… he was 45 when he died on December 31, 1985.
(Video of Rick Nelson singing at end of post.)
Eric Hilliard Nelson was born in Teaneck, New Jersey. He was the second son of big band leader Ozzie Nelson, and big band vocalist Harriet Hilliard Nelson.
He placed fifty-three songs on the Billboard Hot 100 between 1957 and 1973, including nineteen top-ten hits, and was inducted into the Rock and Roll Hall of Fame on January 21, 1987.
Nelson knew and loved music, and was a skilled performer even before he became a teen idol, largely because of his parents' musical background. Nelson worked with many musicians of repute, including James Burton, Joe Osborn, Allen "Puddler" Harris, Joe Maphis, The Jordanaires, Scotty Moore and Johnny and Dorsey Burnette.
Nelson began his entertainment career in 1949 playing himself in the radio sitcom series, The Adventures of Ozzie and Harriet, and, in 1952, appeared in his first feature film, Here Come the Nelsons. In 1957, he recorded his first single, debuted as a singer on the television version of the sitcom, and recorded a number one album, Ricky.
In 1959, received a Golden Globe Most Promising Male Newcomer nomination after starring in the western film, Rio Bravo. A few films followed, and, when the television series was cancelled in 1966, Nelson made occasional appearances as a guest star on various television programs.
Nelson played clarinet and drums in his early teens, and learned basic guitar chords while imitating his favorite Sun Records rockabilly artists in the bathroom at home or in the showers at the Los Angeles Tennis Club. His biggest influence was Carl Perkins and once said he tried to emulate the sound and the tone of the guitar break in Perkins's March 1956 Top Ten hit, "Blue Suede Shoes.”
With his father's help, Nelson secured a one-record deal with Verve Records, an important jazz label looking for a young and popular personality who could sing or be taught to sing. On March 26, 1957, Nelson recorded the Fats Domino standard "I'm Walkin'" and "A Teenager's Romance" (both released in late April 1957 as his first single), and "You're My One and Only Love.”
Before the single was released, Nelson made his television rock and roll debut on April 10, 1957 lip-synching "I'm Walkin'" in the Ozzie and Harriet episode, "Ricky, the Drummer.” "I'm Walkin'" reached number four on Billboard's Best Sellers in Stores chart, and its flip side, "A Teenager's Romance,” hit number two.
In the summer of 1957, Ozzie Nelson pulled his son from Verve after disputes about royalties, and signed him to a lucrative five-year deal with Imperial Records that gave him approval over song selection, sleeve artwork, and other production details. Ricky's first Imperial single, "Be-Bop Baby,” generated 750,000 advance orders, sold over one million copies, and reached number three on the charts.
Nelson's first album, Ricky, was released in October 1957 and hit number one before the end of the year. Following these successes, Nelson was given a more prominent role on the Ozzie and Harriet show and ended every two or three episodes with a musical number. During the sitcom's run, Ozzie Nelson kept his son from appearing on other television shows that could have enhanced his public profile, American Bandstand and The Ed Sullivan Show in particular.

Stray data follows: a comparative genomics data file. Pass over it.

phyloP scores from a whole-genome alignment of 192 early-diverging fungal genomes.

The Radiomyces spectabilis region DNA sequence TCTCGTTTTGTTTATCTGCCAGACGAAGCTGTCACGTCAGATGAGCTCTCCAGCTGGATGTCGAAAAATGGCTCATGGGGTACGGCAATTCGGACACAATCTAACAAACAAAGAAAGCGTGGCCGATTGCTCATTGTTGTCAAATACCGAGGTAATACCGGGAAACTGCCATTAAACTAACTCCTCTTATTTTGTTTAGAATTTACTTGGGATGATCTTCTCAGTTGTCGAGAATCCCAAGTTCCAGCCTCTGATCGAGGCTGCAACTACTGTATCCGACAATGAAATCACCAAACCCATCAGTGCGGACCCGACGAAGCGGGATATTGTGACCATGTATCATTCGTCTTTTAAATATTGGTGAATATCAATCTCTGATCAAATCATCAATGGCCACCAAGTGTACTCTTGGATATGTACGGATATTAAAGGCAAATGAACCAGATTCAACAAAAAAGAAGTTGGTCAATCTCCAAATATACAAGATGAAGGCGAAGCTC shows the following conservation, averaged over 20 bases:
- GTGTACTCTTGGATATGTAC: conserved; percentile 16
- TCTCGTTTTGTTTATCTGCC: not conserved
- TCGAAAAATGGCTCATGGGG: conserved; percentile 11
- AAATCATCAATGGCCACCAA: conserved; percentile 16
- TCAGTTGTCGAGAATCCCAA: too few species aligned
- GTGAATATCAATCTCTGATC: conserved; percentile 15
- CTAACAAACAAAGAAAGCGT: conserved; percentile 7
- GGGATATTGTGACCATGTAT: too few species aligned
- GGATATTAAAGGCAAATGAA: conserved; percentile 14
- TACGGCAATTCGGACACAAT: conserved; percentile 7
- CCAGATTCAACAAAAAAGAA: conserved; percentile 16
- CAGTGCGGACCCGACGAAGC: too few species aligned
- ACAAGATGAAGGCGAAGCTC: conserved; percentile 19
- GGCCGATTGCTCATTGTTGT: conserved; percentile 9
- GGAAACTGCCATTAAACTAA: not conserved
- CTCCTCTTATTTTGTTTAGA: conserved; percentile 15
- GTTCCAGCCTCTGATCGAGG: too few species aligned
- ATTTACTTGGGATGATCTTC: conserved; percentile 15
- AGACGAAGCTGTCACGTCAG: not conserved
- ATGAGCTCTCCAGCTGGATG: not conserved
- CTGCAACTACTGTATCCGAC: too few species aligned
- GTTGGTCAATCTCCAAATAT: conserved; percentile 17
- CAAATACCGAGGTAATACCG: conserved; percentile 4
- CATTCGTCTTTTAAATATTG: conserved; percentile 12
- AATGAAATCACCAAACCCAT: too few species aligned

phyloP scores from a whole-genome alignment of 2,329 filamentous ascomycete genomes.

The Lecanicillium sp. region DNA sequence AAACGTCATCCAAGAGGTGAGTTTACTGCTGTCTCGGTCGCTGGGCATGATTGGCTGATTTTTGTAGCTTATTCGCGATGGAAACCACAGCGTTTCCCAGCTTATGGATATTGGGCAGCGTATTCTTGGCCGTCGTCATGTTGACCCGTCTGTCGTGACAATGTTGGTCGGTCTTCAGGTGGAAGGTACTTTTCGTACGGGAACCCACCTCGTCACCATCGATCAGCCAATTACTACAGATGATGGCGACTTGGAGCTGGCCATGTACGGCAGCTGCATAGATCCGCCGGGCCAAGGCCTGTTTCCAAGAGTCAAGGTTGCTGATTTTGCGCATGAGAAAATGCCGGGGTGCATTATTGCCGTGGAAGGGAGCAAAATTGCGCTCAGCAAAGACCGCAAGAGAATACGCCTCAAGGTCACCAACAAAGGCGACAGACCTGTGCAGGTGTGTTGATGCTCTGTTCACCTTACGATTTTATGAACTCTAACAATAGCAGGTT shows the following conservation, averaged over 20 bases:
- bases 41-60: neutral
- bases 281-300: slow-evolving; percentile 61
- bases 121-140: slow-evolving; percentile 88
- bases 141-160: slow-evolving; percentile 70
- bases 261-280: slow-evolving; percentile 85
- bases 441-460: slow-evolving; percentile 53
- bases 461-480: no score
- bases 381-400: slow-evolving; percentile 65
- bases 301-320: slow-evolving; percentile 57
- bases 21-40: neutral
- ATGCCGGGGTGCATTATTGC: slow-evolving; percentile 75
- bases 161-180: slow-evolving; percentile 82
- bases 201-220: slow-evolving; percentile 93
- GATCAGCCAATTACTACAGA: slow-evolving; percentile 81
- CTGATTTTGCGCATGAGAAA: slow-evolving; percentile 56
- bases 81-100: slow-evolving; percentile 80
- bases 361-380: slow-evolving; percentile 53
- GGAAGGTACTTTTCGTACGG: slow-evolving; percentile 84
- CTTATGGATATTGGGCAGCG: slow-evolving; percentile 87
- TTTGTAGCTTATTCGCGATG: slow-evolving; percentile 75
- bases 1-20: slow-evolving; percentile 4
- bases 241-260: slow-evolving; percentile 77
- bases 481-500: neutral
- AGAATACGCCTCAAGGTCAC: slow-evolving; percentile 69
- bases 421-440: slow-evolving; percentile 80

Nelson decided to form his own band with members closer to his age. Eighteen-year-old electric guitarist James Burton was the first signed and lived in the Nelson home for two years. Bassist James Kirkland, drummer Richie Frost, and pianist Gene Garf completed the band. Their first recording together was "Believe What You Say.” Rick selected material from demo acetates submitted by songwriters. Ozzie Nelson forbade suggestive lyrics or titles, and his late-night arrival at recording sessions forced band members to hurriedly hide their beers and cigarettes. The Jordanaires, Presley's back up vocalists worked for Nelson but at Presley's behest were not permitted credit on Nelson's albums.
In 1958, Nelson recorded seventeen-year-old Sharon Sheeley's "Poor Little Fool" for his second album Ricky Nelson released in June. On August 4, 1958, "Poor Little Fool" became the number one single on Billboard's newly instituted Hot 100 singles chart, and sold over two million copies.
From 1957 to 1962, Nelson had thirty Top-40 hits, more than any other artist at the time except Presley (who had 53) and Pat Boone. Many of Nelson's early records were double hits with both the A and B sides hitting the Billboard charts.
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In 1972, Nelson reached the Top 40 one last time with "Garden Party,” a song he wrote in disgust after a Madison Square Garden audience booed him, because, in his mind, he was playing new songs instead of just his old hits. When he performed the Stones' "Honky Tonk Woman" he was booed off the stage. He watched the rest of the performance on a TV monitor backstage, and quietly left the Madison Garden, without taking a final bow for the finale.
In May 1985, he decided he needed a private plane and purchased a luxurious, fourteen-seat, 1944 DC-3. Following shows in Orlando, Florida and Guntersville, Alabama, Nelson and band members boarded the vintage DC-3 and took off for a New Year's Eve extravaganza in Dallas, Texas. The plane crashed northeast of Dallas on December 31, 1985. Seven were killed including Nelson and his fiance, Helen Blair.